The mobile social network Path wants to immediately appeal a recent decision allowing consumers to proceed with a lawsuit accusing it of sending unsolicited text-message ads.
said in recent court papers that “prompt appellate guidance” is needed in order to determine whether it potentially violated the Telephone Consumer Protection Act, which prohibits
companies from using automated dialers to send SMS ads without the recipients' permission.
The lawsuit against Path dates to 2013, when Illinois resident Kevin Sterk alleged in court papers
that he company texted him the message that another person -- Path user Elizabeth Howell -- wanted to show him photos on the service. The message also contained a link to a site where Sterk could
register to join Path.
Path asked U.S. District Court Judge Samuel Der-Yeghiayan in the Northern District of Illinois to dismiss the lawsuit on the ground that its system doesn't use
“automated dialers.” The company said its system only sends SMS messages to people whose phone numbers were provided by users. Path contended that “human intervention” -- its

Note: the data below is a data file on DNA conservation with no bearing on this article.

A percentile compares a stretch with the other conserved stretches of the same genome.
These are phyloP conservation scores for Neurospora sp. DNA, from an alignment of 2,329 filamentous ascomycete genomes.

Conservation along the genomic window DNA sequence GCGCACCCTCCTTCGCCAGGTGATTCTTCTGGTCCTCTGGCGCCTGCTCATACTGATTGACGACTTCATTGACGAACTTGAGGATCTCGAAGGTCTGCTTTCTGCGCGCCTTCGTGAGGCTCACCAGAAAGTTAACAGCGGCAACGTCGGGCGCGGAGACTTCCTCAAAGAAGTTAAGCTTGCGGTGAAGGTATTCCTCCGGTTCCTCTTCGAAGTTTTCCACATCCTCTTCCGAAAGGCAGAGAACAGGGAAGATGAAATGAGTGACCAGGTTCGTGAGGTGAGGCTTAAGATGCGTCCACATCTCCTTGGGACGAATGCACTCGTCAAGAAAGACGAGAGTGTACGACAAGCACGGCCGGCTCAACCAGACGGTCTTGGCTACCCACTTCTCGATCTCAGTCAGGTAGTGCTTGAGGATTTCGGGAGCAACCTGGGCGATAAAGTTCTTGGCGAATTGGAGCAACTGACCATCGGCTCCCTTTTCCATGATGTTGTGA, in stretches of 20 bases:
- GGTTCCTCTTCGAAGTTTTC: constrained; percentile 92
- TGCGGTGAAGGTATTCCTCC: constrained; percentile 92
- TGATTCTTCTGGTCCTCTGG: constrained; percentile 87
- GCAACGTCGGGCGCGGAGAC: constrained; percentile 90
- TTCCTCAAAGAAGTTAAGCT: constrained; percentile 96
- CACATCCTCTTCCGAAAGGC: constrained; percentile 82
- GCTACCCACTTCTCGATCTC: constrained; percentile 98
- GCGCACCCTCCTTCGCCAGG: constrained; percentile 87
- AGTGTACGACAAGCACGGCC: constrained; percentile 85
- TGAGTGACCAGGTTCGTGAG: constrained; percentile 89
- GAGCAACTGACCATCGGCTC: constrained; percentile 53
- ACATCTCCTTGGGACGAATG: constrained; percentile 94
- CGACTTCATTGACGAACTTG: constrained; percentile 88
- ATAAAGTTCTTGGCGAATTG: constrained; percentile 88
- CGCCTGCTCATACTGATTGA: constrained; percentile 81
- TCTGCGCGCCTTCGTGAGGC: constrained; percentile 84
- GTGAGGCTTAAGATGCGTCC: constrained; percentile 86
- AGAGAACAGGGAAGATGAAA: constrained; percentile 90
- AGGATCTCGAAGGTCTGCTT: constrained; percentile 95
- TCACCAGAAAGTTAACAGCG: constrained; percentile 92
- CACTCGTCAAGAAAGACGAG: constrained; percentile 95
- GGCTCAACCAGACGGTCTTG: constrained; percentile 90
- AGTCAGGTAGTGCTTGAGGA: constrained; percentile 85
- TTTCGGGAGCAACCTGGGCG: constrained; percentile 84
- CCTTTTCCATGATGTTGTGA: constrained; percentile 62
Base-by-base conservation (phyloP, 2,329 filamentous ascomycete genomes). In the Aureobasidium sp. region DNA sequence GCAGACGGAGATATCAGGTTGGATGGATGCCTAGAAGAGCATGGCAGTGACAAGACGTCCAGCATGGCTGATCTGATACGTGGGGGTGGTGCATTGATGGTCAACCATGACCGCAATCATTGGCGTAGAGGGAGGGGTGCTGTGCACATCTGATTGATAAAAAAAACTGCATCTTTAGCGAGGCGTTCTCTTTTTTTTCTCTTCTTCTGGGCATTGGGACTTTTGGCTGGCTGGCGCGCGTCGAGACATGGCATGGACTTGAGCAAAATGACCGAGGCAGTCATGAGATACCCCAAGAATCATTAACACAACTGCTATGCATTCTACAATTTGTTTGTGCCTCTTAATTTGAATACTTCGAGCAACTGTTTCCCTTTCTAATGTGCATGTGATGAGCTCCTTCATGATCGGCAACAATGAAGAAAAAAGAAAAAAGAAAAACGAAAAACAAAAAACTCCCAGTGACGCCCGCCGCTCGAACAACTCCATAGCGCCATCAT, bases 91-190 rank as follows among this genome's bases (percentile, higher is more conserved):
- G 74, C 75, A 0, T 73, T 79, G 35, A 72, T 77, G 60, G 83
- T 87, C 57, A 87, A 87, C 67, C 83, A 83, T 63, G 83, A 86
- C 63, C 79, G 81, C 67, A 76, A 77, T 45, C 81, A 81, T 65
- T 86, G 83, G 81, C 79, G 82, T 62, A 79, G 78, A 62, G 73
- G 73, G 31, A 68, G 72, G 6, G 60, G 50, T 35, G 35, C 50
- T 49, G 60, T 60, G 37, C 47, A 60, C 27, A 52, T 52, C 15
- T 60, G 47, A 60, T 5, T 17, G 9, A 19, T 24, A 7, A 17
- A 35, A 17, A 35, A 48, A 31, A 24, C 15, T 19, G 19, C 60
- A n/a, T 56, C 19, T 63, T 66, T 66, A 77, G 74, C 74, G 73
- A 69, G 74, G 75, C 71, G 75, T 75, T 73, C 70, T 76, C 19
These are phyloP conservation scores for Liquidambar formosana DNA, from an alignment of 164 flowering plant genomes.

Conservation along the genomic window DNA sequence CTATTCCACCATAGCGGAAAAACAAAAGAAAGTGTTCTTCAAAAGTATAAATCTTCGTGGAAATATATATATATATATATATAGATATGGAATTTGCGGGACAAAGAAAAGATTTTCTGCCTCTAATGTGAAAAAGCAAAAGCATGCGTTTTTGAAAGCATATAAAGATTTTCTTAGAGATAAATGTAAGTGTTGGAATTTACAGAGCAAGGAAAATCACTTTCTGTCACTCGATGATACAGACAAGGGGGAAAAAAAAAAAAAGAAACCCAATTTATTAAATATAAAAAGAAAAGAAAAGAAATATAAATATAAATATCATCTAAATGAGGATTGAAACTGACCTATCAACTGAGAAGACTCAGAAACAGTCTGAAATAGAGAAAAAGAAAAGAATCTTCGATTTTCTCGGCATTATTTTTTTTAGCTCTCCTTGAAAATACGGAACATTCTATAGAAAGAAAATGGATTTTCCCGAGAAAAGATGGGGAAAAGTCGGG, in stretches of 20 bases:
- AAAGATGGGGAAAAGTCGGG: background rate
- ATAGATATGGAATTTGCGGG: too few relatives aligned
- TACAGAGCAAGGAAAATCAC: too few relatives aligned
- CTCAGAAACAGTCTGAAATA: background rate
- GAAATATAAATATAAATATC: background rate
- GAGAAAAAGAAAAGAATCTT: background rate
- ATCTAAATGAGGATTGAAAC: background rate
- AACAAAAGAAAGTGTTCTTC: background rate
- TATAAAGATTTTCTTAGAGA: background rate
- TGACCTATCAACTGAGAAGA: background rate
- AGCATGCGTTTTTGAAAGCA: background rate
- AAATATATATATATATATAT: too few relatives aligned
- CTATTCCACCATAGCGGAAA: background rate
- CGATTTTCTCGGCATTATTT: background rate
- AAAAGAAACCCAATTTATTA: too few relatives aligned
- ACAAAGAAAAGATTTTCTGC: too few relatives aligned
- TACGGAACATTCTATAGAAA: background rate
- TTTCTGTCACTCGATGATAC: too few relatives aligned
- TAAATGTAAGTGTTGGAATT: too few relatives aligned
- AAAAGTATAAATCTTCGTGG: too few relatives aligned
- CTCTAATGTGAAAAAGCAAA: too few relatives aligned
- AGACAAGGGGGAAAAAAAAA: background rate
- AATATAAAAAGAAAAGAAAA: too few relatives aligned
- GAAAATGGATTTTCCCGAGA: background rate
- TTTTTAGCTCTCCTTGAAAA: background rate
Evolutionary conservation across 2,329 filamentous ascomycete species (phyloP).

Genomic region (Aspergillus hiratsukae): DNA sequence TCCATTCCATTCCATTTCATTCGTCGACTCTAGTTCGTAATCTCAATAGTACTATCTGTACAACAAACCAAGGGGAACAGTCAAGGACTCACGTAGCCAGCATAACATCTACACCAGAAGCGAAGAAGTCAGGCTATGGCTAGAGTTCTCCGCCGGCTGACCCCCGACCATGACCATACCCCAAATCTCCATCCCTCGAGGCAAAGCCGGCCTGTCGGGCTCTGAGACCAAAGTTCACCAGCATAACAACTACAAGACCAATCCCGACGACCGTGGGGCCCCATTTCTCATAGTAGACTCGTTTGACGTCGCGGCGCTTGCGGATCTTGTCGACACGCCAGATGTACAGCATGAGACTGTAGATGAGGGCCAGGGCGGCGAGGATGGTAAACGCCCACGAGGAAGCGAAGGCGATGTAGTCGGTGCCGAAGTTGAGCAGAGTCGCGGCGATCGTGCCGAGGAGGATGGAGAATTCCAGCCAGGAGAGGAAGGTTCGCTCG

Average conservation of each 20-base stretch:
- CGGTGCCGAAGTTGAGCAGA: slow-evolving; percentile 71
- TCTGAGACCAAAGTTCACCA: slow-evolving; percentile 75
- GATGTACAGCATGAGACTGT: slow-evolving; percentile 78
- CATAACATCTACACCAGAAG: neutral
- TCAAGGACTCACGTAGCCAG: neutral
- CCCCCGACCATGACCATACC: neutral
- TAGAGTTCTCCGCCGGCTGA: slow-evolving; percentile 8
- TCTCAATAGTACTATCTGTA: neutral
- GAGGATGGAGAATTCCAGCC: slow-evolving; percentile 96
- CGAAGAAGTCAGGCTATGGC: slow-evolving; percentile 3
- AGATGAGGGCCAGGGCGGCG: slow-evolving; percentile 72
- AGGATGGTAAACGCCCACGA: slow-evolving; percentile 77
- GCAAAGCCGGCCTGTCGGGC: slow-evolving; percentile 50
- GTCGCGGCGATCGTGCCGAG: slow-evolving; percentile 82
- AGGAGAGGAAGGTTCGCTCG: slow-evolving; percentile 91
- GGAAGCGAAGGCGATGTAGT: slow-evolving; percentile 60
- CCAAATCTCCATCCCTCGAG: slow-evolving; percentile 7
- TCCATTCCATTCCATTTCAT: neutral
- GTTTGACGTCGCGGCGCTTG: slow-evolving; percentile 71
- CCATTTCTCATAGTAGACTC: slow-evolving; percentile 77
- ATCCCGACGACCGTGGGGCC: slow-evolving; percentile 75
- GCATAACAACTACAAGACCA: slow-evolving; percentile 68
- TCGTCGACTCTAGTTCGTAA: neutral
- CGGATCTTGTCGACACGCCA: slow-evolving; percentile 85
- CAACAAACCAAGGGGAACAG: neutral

users' uploading of their friends' numbers -- means its system isn't an automated dialer.
Der-Yeghiayan ruled against Path, stating that the company used an automated dialer to reach people
like Sterk, regardless of whether their mobile numbers were uploaded by their friends.
Path now is asking Der-Yeghiayan for permission to immediately appeal that decision to the 7th Circuit
Court of Appeals. “The court’s order warrants certification for immediate appeal,” Path says in its motion. “This is a critically important issue that potentially affects every
person and every company that makes calls to cell phones or sends text messages.”
Path also points out that other judges have come to different conclusions about the definition of
automated dialers. For instance, Yahoo recently convinced a trial judge to dismiss a lawsuit accusing the company of sending SMS messages to the wrong person. Yahoo successfully argued in that case
that its SMS-sending system didn't
rely on automated dialers. The consumer who sued is now appealing to the 3rd Circuit Court of Appeals.
“Given the importance of this issue and
the division of district court decisions, the question of what constitutes an [automated dialer] is precisely the type of legal issue that warrants prompt appellate guidance,” Path says.
Sterk opposes that request. “Path is simply unhappy with having lost on summary judgment, and now seeks to delay the inevitable continuation of litigation before this court,” he
says in papers filed this week."Spam" photo from Shutterstock.